What traditions are we losing in our Carnival, how can we bring them back and what have we not yet explored? This was the main theme of mas band Vulgar Fraction’s Carnival post-mortem session, Independent Mas Speaks, held at Granderson Lab, Belmont. The panelists were political and social critic Rhoda Bharath, cultural researcher Arielle John and cultural activist Amanda T. McIntyre, and the panel moderated by Robert Young of the Cloth.
Bharath, who views Carnival through the lens of ancestor veneration, said she was shaken when two regional visitors said T&T’s Carnival was very commercialised and had no cultural elements, based on their observations. She said the ancestral mas and cultural mas felt like they were being subsumed by pretty mas, although these were all valid ways in which to experience mas, depending on the personality of the masquerader.
Bharath said Carnival comes out of yards, and it is essential for yards to take themselves to another level in educating people about mas. She said they should be continuing the work outside of the season and there is now no excuse for not recording, storing, archiving, representing and re-presenting themselves.
Bharath called on the National Carnival Commission (NCC) to put more effort into having a separate route for ancestral mas and traditional mas because there was an audience for them. She said she was not advocating for handouts but better organisation. Bharath said she didn’t believe that Carnival is dead or dying, but it can be floundering and directionless, and this could be remedied by thinking about the underpinning of the Festival.
John said in her research on the divine impulses that we celebrate within the mas, she has begun the establishment of a counter-Trinity in Carnival of the Mother, Maiden and Crone as evidenced by the Virgin Mary, the Orisha deity Oshun and the Hindu goddess Kali. She said the Virgin Mary represented the oppression wrought by European Christianity and the history of subjection and subjugation which came with it.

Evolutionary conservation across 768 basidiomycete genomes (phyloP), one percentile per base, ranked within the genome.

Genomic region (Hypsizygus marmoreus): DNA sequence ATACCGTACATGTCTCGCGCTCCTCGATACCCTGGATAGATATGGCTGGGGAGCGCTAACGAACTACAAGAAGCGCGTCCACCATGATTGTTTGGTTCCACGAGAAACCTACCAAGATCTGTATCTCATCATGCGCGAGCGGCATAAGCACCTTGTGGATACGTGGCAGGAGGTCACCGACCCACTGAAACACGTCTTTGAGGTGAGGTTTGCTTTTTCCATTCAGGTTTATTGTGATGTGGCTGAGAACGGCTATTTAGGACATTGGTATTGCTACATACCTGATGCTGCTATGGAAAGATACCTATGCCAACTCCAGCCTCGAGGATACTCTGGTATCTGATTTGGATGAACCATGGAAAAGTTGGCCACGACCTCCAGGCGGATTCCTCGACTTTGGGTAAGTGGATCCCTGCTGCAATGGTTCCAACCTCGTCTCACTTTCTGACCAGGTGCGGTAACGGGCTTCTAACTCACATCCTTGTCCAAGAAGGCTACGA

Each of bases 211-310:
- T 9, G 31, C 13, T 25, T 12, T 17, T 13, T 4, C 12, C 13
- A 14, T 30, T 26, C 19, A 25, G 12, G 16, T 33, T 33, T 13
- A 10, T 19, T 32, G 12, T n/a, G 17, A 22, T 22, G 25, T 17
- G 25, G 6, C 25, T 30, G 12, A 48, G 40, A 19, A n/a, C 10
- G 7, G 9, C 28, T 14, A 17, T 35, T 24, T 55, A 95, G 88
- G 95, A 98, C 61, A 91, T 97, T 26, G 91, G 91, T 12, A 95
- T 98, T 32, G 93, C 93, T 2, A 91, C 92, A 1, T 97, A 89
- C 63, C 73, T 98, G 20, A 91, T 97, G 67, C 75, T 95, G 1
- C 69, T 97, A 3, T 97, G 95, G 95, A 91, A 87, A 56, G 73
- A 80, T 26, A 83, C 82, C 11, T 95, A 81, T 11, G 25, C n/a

John said Oshun, who embodies sensuality and love, is the easiest entity to find in the Carnival. She is represented by women in their costumes, the flag women and the jammettes who were some of the earliest originators of the Carnival rebellion. She said Kali is the great destroyer, the goddess of death and rebirth, and she is evident in the stick-fighting rituals and the warring factions of the steel bands as they fought for recognition. John said while there is violence in Carnival, it is part of ritual and can be viewed in a positive light. She said we need to interrogate who the onlooker is who denounces it as barbaric.
Bharath said there are traditions in dance to be explored, especially as they relate to the various deities. She said more research and discussion need to take place on the traditions which both enslaved and bonded Africans would have brought to T&T.
McIntyre spoke about the Culture of Consent campaign and the uproar about the police warning against assault, linking it to Vulgar Fraction’s presentation Playing White in We Sh##hole Country. She said there was a sense of entitlement, or ‘playing white’, in how those with more power related to those with less, for example between rich people and poor people, men and women, and adults and children.
Bharath said we have lost sight of our culture, which has always had non-verbal cues for asking and giving consent. She said we are failing to teach young people the codes which used to exist in households, like the look which brought instant obedience. John questioned why men only respected women’s agency and right to say no when the law was watching them.
Source: Trinidad Guardian